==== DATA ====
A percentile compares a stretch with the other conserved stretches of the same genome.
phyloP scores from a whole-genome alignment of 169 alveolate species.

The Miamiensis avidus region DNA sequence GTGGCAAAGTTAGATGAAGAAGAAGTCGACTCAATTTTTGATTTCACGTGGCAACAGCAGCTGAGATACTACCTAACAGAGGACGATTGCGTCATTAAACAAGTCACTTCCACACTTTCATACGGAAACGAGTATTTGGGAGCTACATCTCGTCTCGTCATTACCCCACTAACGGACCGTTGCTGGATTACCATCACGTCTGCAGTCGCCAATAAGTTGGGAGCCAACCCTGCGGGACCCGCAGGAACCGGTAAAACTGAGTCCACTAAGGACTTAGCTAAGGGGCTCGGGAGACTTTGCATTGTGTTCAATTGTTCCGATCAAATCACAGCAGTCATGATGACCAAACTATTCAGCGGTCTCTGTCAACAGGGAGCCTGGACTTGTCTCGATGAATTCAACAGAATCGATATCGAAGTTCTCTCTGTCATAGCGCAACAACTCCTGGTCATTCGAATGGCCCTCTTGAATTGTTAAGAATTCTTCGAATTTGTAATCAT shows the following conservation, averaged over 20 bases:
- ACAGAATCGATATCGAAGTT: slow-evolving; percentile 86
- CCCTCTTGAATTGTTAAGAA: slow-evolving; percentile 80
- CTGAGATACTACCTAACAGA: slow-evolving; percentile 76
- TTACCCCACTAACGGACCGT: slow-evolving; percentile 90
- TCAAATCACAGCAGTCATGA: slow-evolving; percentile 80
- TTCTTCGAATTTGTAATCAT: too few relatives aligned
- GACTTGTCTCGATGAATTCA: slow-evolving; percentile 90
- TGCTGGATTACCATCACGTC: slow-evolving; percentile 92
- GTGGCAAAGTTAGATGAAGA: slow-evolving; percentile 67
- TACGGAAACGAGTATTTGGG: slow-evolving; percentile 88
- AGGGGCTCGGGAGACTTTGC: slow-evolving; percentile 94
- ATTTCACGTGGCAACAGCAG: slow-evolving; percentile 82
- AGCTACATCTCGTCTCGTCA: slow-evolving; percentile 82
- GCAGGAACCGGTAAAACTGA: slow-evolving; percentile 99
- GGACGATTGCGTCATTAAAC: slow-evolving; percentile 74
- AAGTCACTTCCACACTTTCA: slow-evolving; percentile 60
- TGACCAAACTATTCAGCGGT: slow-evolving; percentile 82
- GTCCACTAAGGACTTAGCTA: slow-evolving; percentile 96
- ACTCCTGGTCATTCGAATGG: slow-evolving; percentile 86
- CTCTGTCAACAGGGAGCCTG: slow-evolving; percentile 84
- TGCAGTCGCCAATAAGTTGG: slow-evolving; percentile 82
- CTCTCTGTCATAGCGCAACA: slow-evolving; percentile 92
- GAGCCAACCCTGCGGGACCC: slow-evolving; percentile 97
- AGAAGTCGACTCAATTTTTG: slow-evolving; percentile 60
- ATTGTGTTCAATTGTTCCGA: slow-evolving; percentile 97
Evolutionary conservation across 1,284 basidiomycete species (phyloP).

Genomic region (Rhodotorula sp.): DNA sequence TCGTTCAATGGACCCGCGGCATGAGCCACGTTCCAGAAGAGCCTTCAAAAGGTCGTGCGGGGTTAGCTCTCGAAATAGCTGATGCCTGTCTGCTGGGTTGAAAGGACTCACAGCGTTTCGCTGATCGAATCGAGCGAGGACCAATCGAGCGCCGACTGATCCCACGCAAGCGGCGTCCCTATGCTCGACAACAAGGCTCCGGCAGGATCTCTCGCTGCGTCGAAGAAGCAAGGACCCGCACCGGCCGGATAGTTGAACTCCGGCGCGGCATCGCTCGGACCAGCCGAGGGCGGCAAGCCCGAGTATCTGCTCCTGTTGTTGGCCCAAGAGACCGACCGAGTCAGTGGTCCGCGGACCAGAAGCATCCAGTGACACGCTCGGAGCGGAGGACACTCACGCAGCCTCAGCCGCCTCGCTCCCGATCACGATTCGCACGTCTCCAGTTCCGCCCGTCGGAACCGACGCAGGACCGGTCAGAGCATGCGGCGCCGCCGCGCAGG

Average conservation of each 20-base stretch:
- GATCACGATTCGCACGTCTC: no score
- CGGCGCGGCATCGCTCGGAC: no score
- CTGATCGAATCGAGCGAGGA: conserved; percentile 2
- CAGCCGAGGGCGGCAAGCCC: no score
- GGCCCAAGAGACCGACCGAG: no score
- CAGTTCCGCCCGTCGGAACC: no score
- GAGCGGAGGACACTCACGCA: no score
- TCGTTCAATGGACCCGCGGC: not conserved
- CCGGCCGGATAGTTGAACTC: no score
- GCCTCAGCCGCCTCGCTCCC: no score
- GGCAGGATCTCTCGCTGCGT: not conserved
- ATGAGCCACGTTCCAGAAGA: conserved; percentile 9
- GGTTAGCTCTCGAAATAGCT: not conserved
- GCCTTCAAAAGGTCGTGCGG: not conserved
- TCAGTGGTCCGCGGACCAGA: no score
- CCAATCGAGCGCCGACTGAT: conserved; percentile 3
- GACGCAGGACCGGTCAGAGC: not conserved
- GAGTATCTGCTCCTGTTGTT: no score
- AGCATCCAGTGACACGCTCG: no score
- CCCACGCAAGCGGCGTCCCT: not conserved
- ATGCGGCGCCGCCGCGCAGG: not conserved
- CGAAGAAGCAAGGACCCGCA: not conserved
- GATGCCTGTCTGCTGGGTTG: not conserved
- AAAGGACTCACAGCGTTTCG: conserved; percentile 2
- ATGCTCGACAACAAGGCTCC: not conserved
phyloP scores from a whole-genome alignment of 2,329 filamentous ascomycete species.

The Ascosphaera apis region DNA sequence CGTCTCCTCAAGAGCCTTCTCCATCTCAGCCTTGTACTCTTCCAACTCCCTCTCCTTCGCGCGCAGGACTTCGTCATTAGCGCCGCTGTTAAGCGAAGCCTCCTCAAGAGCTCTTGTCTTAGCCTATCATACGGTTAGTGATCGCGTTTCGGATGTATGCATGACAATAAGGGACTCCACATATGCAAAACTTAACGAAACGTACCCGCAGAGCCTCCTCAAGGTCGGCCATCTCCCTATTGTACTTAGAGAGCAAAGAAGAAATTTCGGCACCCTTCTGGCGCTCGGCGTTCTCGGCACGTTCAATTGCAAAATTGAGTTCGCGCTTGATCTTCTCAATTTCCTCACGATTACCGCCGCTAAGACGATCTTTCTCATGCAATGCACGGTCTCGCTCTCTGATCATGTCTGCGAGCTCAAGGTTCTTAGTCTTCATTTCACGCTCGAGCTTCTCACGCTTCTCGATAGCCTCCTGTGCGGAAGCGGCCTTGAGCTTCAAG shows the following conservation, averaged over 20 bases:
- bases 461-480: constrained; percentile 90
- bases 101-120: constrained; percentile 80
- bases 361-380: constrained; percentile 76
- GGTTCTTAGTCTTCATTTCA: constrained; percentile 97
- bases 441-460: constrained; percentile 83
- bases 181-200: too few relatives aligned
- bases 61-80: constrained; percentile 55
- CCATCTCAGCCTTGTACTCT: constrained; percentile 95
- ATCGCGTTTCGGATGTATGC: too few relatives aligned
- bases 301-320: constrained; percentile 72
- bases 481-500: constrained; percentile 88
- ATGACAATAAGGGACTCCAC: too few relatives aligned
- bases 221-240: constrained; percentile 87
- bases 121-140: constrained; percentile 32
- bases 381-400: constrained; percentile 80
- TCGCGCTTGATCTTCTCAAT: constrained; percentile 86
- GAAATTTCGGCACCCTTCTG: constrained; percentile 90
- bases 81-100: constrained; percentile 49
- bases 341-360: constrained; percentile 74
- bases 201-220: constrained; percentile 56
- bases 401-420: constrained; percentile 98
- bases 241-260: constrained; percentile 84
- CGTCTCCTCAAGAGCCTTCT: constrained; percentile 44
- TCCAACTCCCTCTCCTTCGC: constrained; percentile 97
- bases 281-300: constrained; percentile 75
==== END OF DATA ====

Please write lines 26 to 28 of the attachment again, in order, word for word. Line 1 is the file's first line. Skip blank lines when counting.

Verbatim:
- GAGCCAACCCTGCGGGACCC: slow-evolving; percentile 97
- AGAAGTCGACTCAATTTTTG: slow-evolving; percentile 60
- ATTGTGTTCAATTGTTCCGA: slow-evolving; percentile 97